As I may have mentioned, the old shed – actually the 300 lb lathe in there – was sinking into the garden. And I’ve developed more of an interest in proper carpentry; quite a few customers ring up with carpentry problems rather than lock problems. Now, you can’t get a table saw or a router table into a workshop that’s only 7 by 5, especially if it’s already got a bench, two key machines, a vertical mill and a lathe.
Well SWMBO need no longer be obeyed. Soon after the shed decree, she left us (me and the kids)! The kids have since mostly grown up, and although they won’t be leaving the nest right now, they will surely fly the coup soon. Won’t they? Anyway although it pleased me to use the conservatory as a dining area, no-one else particularly liked the idea. So I’m going to be allowed to turn the conservatory into a workshop. All the messy tools have dust extraction these days; and it just so happens that one of the good things that SWMBO did was insist on having a central vacuum system; so she didn’t have to carry the vacuum cleaner up and down stairs; just this giant flexible pipe the rest of us called the Anaconda. (Of course soon after that she insisted on hiring a cleaning “lady”.) Anyway this central vacuum is marvellous at keeping the workshop dust free.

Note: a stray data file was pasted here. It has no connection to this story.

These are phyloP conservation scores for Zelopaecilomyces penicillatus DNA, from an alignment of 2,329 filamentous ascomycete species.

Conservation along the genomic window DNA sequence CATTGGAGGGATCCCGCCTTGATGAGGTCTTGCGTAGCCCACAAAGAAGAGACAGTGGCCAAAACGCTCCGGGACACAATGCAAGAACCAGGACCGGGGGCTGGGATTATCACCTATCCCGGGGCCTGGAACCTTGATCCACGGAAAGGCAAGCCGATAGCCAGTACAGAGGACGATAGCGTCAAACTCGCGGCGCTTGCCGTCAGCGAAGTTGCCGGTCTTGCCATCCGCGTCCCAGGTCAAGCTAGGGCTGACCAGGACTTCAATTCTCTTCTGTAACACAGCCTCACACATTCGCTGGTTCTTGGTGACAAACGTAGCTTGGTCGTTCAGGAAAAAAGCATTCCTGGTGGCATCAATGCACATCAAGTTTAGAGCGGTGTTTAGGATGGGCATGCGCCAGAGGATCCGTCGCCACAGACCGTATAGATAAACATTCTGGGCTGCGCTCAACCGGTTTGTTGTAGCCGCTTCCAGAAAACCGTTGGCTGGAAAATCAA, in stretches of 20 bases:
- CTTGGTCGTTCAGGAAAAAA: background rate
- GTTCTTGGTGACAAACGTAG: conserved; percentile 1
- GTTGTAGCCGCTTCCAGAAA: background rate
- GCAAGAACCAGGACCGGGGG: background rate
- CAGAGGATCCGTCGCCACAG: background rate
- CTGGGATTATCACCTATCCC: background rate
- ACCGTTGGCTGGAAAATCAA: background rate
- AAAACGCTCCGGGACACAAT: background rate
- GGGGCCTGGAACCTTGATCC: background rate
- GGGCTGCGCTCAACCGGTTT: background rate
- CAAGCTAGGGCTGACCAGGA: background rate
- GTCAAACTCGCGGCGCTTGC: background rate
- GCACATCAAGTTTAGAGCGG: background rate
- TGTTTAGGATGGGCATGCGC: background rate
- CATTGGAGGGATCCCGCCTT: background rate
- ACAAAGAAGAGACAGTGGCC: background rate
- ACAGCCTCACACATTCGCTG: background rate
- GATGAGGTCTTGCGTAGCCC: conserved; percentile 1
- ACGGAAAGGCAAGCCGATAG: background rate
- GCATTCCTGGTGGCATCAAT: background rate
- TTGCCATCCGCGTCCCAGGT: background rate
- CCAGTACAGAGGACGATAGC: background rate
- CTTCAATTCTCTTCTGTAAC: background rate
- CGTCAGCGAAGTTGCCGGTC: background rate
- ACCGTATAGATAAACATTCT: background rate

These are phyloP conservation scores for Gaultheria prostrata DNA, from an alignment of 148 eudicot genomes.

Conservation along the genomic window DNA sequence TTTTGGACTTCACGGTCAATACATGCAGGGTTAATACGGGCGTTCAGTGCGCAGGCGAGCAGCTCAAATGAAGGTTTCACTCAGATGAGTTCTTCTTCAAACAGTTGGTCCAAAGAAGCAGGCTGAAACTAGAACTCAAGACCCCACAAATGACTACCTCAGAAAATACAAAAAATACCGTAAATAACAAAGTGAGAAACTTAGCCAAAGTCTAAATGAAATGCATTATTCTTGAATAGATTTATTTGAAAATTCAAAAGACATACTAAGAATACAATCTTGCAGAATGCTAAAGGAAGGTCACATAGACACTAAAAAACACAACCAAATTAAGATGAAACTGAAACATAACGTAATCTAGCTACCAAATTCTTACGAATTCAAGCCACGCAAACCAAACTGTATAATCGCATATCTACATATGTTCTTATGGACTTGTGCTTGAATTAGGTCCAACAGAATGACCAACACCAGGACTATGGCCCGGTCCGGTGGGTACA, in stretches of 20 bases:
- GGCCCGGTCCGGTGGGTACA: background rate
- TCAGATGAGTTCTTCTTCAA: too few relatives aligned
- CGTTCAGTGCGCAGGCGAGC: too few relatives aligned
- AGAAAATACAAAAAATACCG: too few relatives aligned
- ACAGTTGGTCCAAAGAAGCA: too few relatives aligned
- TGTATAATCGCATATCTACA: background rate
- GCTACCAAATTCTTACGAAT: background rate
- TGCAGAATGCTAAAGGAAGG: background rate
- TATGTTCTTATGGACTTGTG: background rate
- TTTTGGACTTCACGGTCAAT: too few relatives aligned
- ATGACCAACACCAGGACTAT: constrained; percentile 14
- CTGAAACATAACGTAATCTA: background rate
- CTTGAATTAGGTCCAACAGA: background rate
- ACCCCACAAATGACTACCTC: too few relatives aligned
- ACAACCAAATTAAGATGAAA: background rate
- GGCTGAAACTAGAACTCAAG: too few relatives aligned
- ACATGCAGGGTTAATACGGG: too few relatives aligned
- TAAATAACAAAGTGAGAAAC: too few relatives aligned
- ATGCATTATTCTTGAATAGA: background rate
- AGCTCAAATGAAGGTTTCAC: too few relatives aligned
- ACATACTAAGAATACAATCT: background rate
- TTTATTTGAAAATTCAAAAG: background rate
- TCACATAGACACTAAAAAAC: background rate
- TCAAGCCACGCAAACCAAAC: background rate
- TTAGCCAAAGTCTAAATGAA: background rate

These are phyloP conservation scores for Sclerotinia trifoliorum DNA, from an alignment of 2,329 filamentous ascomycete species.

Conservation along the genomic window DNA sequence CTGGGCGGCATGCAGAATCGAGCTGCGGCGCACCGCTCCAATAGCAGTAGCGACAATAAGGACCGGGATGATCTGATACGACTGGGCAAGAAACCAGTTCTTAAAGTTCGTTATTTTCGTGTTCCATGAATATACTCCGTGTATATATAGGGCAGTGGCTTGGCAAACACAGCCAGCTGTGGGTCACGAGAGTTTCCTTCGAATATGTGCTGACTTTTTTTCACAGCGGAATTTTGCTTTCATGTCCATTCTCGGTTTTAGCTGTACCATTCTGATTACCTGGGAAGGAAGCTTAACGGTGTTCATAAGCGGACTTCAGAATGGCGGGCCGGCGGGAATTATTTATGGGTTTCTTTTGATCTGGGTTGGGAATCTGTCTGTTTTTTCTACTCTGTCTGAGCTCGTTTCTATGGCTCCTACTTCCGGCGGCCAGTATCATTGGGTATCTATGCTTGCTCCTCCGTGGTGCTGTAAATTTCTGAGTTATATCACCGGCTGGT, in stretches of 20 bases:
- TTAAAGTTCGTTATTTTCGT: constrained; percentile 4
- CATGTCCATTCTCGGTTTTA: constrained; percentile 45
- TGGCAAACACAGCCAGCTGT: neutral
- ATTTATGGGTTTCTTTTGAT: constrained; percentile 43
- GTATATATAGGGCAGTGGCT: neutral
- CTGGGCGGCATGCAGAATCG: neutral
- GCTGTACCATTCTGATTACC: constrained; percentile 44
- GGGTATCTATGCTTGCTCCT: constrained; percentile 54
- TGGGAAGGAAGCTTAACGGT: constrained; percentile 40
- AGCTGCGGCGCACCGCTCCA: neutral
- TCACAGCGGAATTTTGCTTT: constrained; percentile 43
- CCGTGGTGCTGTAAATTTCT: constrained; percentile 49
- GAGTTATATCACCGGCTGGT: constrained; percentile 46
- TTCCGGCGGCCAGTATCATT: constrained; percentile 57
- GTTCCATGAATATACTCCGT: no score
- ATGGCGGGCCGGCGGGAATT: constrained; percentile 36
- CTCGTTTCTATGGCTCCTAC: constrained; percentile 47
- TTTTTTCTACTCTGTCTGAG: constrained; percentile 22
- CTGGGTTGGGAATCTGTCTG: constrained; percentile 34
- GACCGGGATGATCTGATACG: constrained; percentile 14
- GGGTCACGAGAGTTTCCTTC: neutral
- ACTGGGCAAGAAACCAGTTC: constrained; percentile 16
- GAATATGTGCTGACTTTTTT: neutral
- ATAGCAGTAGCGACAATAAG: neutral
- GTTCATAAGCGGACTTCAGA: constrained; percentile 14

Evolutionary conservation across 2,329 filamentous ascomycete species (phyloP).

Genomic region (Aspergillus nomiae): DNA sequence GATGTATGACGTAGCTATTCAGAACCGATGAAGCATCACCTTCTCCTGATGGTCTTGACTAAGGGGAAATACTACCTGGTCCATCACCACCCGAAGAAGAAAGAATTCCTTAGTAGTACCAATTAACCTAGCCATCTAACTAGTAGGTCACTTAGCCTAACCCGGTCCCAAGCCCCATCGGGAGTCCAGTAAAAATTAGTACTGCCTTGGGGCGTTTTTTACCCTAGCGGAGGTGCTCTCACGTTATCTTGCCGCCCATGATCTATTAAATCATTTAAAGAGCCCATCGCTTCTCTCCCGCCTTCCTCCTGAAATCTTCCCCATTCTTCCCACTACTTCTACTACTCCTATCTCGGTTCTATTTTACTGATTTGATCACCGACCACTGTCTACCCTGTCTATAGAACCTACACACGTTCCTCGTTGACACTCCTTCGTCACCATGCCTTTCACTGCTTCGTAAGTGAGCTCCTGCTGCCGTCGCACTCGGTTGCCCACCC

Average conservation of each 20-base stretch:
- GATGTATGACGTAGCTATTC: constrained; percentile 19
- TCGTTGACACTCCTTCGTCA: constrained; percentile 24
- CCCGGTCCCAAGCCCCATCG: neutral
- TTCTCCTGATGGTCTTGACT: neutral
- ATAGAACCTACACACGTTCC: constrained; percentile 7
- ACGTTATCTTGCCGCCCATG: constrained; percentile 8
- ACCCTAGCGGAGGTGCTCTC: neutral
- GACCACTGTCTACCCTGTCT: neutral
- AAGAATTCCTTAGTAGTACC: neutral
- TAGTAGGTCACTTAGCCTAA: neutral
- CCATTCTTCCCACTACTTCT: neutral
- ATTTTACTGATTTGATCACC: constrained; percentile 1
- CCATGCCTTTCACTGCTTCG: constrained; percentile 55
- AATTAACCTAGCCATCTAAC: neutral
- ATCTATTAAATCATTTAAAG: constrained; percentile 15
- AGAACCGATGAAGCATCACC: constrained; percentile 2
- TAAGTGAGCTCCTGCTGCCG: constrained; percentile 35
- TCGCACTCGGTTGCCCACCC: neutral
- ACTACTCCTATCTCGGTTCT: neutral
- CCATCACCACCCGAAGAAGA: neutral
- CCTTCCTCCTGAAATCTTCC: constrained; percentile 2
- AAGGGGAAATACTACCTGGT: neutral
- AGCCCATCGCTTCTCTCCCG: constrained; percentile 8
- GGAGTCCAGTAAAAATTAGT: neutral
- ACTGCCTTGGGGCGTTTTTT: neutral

So that’s the clean (ish) aspects of the workshop taken care of. The dirtier stuff isn’t so easy; this is the key cutting and the grinder and the metal filing. So that’s got to go somewhere else. It’s destined for the cellar.
The quid pro quo is that I have to turn the area of the garden where the shed was into a sun deck. The kids swear that on the rare occasions when the sun comes out, the only place it shines is on the shed; which pleases the cat, who likes to lie on the shed roof, but apparently pleases no-one else.
entertainment, life, locksmithing
March 29th, 2014 at 8:15am
I’m sorry if I’ve been away. This blog has an add-in (called Better WP Security) that occasionally takes it upon itself to trash an important configuration file (called .htaccess). And I hadn’t noticed that it had done it again. It looks as though it’s one of those add-ins that the author loses interest in. I’ll have to get rid of it.
[later] Apologies to Better WP Security, there was an update. The problem was with WordPress not showing all available plugin updates.